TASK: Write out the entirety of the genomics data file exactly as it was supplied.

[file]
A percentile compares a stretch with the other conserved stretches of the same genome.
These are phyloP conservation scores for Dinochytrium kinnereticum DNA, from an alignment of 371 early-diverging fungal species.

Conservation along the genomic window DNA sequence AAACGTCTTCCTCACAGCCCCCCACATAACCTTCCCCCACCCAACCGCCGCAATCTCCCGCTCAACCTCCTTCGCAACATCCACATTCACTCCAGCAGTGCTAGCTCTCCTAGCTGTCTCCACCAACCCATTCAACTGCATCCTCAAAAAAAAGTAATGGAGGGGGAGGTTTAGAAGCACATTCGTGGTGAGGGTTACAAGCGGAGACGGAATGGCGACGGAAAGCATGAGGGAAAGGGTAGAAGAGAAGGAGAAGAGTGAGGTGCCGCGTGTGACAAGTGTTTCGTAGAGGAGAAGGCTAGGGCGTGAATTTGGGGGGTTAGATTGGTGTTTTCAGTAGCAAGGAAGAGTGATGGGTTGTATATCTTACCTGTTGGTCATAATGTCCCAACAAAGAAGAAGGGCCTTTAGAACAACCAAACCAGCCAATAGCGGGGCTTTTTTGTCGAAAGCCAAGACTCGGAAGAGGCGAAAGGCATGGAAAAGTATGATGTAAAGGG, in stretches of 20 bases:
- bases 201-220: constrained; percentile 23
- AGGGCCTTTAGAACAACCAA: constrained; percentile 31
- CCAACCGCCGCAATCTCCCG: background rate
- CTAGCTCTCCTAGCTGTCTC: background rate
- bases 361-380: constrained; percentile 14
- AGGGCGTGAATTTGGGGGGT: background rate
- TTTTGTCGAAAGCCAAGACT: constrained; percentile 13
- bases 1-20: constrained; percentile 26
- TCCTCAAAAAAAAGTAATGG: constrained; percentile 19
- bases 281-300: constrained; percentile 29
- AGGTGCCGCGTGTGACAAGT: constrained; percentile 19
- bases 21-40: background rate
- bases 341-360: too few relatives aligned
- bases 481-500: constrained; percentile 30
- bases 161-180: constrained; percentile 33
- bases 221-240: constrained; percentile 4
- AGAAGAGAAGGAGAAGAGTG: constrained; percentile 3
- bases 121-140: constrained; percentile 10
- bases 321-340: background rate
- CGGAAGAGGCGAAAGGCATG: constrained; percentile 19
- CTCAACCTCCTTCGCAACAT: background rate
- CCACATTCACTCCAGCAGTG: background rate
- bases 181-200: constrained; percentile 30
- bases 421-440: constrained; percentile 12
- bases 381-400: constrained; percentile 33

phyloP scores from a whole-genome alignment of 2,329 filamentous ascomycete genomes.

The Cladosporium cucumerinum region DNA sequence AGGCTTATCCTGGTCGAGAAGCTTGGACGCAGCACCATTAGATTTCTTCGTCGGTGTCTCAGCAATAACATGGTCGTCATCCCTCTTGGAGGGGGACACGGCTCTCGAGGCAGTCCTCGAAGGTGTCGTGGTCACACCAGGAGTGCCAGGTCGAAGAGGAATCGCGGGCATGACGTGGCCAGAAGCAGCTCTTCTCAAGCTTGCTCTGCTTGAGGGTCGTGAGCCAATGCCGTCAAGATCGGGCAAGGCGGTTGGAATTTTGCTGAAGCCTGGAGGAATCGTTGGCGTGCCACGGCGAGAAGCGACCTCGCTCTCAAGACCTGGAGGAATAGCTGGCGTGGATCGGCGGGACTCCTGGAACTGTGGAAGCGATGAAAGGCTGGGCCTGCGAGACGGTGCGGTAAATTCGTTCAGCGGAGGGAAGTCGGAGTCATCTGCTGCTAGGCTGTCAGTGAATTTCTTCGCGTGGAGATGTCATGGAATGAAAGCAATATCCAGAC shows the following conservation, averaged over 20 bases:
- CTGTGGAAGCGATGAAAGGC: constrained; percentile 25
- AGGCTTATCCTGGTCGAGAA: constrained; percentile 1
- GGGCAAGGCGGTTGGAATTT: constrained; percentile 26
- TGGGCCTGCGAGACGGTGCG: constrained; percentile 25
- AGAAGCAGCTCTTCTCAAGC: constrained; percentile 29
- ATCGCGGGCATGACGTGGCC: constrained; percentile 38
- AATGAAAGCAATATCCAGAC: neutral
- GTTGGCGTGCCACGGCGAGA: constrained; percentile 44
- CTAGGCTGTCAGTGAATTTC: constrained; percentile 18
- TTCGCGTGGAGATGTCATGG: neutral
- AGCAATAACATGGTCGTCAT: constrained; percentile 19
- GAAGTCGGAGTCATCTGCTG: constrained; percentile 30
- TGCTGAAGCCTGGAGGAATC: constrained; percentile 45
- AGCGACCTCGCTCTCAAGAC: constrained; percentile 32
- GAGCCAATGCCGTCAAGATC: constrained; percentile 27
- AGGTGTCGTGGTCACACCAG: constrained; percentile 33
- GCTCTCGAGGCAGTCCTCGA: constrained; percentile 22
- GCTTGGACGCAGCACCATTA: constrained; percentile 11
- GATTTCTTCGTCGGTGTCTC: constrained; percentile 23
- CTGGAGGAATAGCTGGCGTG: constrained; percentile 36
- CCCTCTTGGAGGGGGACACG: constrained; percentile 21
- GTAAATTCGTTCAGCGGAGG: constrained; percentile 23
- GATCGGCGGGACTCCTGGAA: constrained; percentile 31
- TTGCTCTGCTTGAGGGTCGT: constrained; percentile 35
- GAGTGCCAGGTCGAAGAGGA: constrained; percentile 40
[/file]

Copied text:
A percentile compares a stretch with the other conserved stretches of the same genome.
These are phyloP conservation scores for Dinochytrium kinnereticum DNA, from an alignment of 371 early-diverging fungal species.

Conservation along the genomic window DNA sequence AAACGTCTTCCTCACAGCCCCCCACATAACCTTCCCCCACCCAACCGCCGCAATCTCCCGCTCAACCTCCTTCGCAACATCCACATTCACTCCAGCAGTGCTAGCTCTCCTAGCTGTCTCCACCAACCCATTCAACTGCATCCTCAAAAAAAAGTAATGGAGGGGGAGGTTTAGAAGCACATTCGTGGTGAGGGTTACAAGCGGAGACGGAATGGCGACGGAAAGCATGAGGGAAAGGGTAGAAGAGAAGGAGAAGAGTGAGGTGCCGCGTGTGACAAGTGTTTCGTAGAGGAGAAGGCTAGGGCGTGAATTTGGGGGGTTAGATTGGTGTTTTCAGTAGCAAGGAAGAGTGATGGGTTGTATATCTTACCTGTTGGTCATAATGTCCCAACAAAGAAGAAGGGCCTTTAGAACAACCAAACCAGCCAATAGCGGGGCTTTTTTGTCGAAAGCCAAGACTCGGAAGAGGCGAAAGGCATGGAAAAGTATGATGTAAAGGG, in stretches of 20 bases:
- bases 201-220: constrained; percentile 23
- AGGGCCTTTAGAACAACCAA: constrained; percentile 31
- CCAACCGCCGCAATCTCCCG: background rate
- CTAGCTCTCCTAGCTGTCTC: background rate
- bases 361-380: constrained; percentile 14
- AGGGCGTGAATTTGGGGGGT: background rate
- TTTTGTCGAAAGCCAAGACT: constrained; percentile 13
- bases 1-20: constrained; percentile 26
- TCCTCAAAAAAAAGTAATGG: constrained; percentile 19
- bases 281-300: constrained; percentile 29
- AGGTGCCGCGTGTGACAAGT: constrained; percentile 19
- bases 21-40: background rate
- bases 341-360: too few relatives aligned
- bases 481-500: constrained; percentile 30
- bases 161-180: constrained; percentile 33
- bases 221-240: constrained; percentile 4
- AGAAGAGAAGGAGAAGAGTG: constrained; percentile 3
- bases 121-140: constrained; percentile 10
- bases 321-340: background rate
- CGGAAGAGGCGAAAGGCATG: constrained; percentile 19
- CTCAACCTCCTTCGCAACAT: background rate
- CCACATTCACTCCAGCAGTG: background rate
- bases 181-200: constrained; percentile 30
- bases 421-440: constrained; percentile 12
- bases 381-400: constrained; percentile 33

phyloP scores from a whole-genome alignment of 2,329 filamentous ascomycete genomes.

The Cladosporium cucumerinum region DNA sequence AGGCTTATCCTGGTCGAGAAGCTTGGACGCAGCACCATTAGATTTCTTCGTCGGTGTCTCAGCAATAACATGGTCGTCATCCCTCTTGGAGGGGGACACGGCTCTCGAGGCAGTCCTCGAAGGTGTCGTGGTCACACCAGGAGTGCCAGGTCGAAGAGGAATCGCGGGCATGACGTGGCCAGAAGCAGCTCTTCTCAAGCTTGCTCTGCTTGAGGGTCGTGAGCCAATGCCGTCAAGATCGGGCAAGGCGGTTGGAATTTTGCTGAAGCCTGGAGGAATCGTTGGCGTGCCACGGCGAGAAGCGACCTCGCTCTCAAGACCTGGAGGAATAGCTGGCGTGGATCGGCGGGACTCCTGGAACTGTGGAAGCGATGAAAGGCTGGGCCTGCGAGACGGTGCGGTAAATTCGTTCAGCGGAGGGAAGTCGGAGTCATCTGCTGCTAGGCTGTCAGTGAATTTCTTCGCGTGGAGATGTCATGGAATGAAAGCAATATCCAGAC shows the following conservation, averaged over 20 bases:
- CTGTGGAAGCGATGAAAGGC: constrained; percentile 25
- AGGCTTATCCTGGTCGAGAA: constrained; percentile 1
- GGGCAAGGCGGTTGGAATTT: constrained; percentile 26
- TGGGCCTGCGAGACGGTGCG: constrained; percentile 25
- AGAAGCAGCTCTTCTCAAGC: constrained; percentile 29
- ATCGCGGGCATGACGTGGCC: constrained; percentile 38
- AATGAAAGCAATATCCAGAC: neutral
- GTTGGCGTGCCACGGCGAGA: constrained; percentile 44
- CTAGGCTGTCAGTGAATTTC: constrained; percentile 18
- TTCGCGTGGAGATGTCATGG: neutral
- AGCAATAACATGGTCGTCAT: constrained; percentile 19
- GAAGTCGGAGTCATCTGCTG: constrained; percentile 30
- TGCTGAAGCCTGGAGGAATC: constrained; percentile 45
- AGCGACCTCGCTCTCAAGAC: constrained; percentile 32
- GAGCCAATGCCGTCAAGATC: constrained; percentile 27
- AGGTGTCGTGGTCACACCAG: constrained; percentile 33
- GCTCTCGAGGCAGTCCTCGA: constrained; percentile 22
- GCTTGGACGCAGCACCATTA: constrained; percentile 11
- GATTTCTTCGTCGGTGTCTC: constrained; percentile 23
- CTGGAGGAATAGCTGGCGTG: constrained; percentile 36
- CCCTCTTGGAGGGGGACACG: constrained; percentile 21
- GTAAATTCGTTCAGCGGAGG: constrained; percentile 23
- GATCGGCGGGACTCCTGGAA: constrained; percentile 31
- TTGCTCTGCTTGAGGGTCGT: constrained; percentile 35
- GAGTGCCAGGTCGAAGAGGA: constrained; percentile 40